In October 2015, Kyrgyzstan’s parliament announced it had ordered 120 new chairs at a cost of 2.6 million soms, or over US$34,000. News of the extravagant purchase price sparked a backlash.
Social media users noted that the extravagant purchase makes them skeptical of promises to reduce spending. A virtual flash mob inundated social media networks with hundreds of photos of their own armchairs and office chairs under the hashtags #mychair and #120armchairs. The public shaming proved effective, and the order was canceled.
As information becomes readily available and easily sharable, the internet and social media have helped lay bare government corruption and waste for all the world to see. In Kyrgyzstan, where corruption has long flourished, this is especially true—public exposure has led to the cancellation of several recent government procurements.
Last month, an order by Kyrgyzstan’s Ministry of Finance for two electronic tablets at $1,500 each and office chairs for $3,744 was halted after a flurry of online criticism. Before that, the 2015 New Year’s party for the agency that manages Kyrgyzstan’s Manas International Airport was cancelled under pressure from the public when it was revealed the event would cost $20,000.
The availability of all this data helps to hold governments accountable. But just as important is interpreting and disseminating the data for public consumption. That’s the focus of the Global Open Data Index, a crowdsourcing platform that evaluates the openness of government data sets around the world. The initiative is essentially a civil society audit of government-published data, which citizens and organizations can use as a tool for discussion and analysis.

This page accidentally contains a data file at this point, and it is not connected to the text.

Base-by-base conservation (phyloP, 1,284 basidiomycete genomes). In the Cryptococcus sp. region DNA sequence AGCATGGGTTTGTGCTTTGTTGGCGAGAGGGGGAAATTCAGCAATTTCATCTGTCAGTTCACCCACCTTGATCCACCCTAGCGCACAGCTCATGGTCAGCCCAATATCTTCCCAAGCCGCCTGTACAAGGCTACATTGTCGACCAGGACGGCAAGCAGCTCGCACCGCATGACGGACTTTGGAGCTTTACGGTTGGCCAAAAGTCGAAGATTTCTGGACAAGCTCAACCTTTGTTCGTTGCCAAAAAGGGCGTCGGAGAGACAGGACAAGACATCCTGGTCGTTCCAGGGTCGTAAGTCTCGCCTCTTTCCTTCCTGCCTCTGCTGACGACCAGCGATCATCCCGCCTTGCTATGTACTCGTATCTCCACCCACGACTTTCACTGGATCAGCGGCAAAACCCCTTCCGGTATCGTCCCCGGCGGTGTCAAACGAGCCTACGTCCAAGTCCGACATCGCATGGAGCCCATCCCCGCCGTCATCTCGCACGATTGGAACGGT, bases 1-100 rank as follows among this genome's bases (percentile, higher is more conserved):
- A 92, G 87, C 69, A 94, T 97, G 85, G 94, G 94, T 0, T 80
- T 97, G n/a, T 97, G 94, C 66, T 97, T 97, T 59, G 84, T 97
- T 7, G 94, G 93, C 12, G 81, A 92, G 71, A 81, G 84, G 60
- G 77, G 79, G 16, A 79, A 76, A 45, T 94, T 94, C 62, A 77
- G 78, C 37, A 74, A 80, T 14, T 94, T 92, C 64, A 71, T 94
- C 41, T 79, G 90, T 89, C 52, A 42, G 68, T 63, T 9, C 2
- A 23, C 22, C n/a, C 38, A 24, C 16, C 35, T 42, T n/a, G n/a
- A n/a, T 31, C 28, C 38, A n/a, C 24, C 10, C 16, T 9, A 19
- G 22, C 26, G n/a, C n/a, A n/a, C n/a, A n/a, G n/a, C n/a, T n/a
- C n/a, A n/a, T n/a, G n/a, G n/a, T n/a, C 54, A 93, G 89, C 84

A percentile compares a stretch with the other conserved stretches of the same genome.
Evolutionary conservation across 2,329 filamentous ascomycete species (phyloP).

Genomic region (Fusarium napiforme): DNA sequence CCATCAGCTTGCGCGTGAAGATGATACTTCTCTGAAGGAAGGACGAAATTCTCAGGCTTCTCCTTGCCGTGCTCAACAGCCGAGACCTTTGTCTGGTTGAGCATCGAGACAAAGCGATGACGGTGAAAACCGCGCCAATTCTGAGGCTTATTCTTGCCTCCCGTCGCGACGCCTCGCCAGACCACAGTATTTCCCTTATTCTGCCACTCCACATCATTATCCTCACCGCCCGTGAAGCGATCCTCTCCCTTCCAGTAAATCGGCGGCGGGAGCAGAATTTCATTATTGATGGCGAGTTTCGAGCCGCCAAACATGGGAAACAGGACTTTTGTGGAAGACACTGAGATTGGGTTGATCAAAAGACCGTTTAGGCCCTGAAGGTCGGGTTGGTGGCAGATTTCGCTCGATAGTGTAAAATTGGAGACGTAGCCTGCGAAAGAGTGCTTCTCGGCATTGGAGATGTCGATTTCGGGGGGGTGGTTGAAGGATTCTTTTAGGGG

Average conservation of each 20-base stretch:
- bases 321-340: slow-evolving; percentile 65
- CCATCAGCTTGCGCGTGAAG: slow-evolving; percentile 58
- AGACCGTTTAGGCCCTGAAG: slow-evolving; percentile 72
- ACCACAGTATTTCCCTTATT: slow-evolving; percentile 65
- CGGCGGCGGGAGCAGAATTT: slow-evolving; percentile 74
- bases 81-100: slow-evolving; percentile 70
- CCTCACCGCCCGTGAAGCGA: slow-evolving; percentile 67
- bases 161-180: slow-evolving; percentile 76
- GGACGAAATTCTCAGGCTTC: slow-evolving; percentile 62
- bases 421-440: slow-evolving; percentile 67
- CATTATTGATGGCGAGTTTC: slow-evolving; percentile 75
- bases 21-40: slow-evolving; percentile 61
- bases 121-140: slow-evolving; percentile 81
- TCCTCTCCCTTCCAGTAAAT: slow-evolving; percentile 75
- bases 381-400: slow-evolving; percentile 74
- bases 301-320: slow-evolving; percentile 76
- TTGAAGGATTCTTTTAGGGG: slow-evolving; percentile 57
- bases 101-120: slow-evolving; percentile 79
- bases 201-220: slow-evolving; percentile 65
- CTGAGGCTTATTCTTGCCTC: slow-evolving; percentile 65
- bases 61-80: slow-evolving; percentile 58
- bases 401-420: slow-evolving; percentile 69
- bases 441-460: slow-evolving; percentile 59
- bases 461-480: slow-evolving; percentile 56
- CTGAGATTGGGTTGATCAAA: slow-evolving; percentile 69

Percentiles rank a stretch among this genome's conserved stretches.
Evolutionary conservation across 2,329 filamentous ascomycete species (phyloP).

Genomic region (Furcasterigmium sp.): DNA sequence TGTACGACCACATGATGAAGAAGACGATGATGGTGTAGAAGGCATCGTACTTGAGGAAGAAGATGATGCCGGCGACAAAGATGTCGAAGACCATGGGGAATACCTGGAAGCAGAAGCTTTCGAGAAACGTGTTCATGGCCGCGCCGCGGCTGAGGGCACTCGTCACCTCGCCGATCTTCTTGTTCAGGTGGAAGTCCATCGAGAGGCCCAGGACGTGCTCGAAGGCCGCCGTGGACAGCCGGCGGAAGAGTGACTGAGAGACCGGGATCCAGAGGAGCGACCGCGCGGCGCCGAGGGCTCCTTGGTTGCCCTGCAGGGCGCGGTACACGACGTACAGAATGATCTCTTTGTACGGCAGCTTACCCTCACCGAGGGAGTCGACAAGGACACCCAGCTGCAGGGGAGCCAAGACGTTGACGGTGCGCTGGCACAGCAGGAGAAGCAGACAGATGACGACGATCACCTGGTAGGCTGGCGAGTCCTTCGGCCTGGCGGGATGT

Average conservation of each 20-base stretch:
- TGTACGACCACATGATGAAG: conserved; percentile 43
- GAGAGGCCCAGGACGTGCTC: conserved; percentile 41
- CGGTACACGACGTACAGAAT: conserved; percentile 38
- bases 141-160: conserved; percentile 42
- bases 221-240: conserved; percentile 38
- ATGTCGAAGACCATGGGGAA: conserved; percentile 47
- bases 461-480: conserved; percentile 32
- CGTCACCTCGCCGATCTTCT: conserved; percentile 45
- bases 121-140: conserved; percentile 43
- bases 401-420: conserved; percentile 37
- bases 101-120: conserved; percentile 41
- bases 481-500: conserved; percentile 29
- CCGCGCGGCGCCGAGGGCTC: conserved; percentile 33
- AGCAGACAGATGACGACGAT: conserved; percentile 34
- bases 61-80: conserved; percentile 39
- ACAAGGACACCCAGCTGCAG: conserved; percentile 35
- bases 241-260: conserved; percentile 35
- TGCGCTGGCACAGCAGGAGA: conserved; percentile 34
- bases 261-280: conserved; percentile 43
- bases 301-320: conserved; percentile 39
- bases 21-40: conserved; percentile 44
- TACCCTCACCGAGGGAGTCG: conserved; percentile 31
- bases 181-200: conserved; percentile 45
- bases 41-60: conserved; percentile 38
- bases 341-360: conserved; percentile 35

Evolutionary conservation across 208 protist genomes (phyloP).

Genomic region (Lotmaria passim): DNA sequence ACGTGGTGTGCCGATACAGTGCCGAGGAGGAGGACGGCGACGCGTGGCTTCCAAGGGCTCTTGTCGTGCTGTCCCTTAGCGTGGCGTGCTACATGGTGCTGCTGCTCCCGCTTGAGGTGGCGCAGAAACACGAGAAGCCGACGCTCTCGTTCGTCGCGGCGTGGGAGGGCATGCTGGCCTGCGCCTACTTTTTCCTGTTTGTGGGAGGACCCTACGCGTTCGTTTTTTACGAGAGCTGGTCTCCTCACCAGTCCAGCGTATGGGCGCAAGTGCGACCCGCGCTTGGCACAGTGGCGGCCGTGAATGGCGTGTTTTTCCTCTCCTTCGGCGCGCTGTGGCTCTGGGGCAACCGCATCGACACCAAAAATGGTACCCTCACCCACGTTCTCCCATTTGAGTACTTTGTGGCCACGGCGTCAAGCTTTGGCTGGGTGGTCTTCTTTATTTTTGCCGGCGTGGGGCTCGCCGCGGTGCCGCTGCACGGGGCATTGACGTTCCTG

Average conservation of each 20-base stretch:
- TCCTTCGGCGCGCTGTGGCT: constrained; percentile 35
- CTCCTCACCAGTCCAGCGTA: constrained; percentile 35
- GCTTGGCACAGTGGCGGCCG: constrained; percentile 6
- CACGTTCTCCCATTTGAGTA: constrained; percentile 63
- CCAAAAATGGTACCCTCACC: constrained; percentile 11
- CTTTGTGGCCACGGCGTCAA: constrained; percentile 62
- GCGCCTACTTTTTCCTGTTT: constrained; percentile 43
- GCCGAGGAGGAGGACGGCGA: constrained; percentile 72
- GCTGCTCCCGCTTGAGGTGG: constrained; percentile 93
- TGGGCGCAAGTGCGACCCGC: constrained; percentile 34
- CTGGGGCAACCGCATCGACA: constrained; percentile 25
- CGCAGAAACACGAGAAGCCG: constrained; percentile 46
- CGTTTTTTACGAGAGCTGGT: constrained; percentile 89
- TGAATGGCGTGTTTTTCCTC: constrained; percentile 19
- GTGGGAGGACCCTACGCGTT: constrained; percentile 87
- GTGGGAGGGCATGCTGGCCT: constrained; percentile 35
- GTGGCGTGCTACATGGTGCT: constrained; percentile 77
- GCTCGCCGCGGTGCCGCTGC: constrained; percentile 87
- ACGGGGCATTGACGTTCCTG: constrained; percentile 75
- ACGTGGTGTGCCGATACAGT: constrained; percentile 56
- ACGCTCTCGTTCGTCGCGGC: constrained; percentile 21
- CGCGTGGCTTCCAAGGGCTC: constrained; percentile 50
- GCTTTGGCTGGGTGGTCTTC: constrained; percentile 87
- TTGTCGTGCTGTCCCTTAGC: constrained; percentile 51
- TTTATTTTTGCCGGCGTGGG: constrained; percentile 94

Tools for working with open data bring to the surface various aspects of government work—from official decisions to public expenditures—that were previously hidden in enormous volumes of documents.
This year, the Open Society Foundations supported the first Central Asian Open Data Hackathon, which compiled and analyzed 40 government data sets. The hackathon resulted in several new applications that the public can use to sift through public data, including Open Parliament, which helps citizens monitor political activities, and Open Bilim, which lets users analyze test results for high schools.
The hackathon also handed out awards to government agencies that had made data available. For instance, the Supreme Council was recognized for publishing the most detailed and informative data, the official website of the National Statistical Committee was praised for publishing large quantities of data, and the information portal of the Customs Service was hailed for publishing data in the most convenient format.
In addition to offering citizens the opportunity to request information, the Open Data Index assesses the openness of information on tenders, procurements, and general services of government agencies. For example, the Ministry of Justice’s website provides information on which lawyers are licensed, the Supreme Court’s shows rulings and decisions, and the Hydrometeorological Service’s portal has weather data.
The openness of these state agencies, in turn, allows developers to create products and services that make life easier for citizens. Open data creates transparency that leads to a better functioning government, making Kyrgyzstan more attractive for investment, and more accountable to its citizens.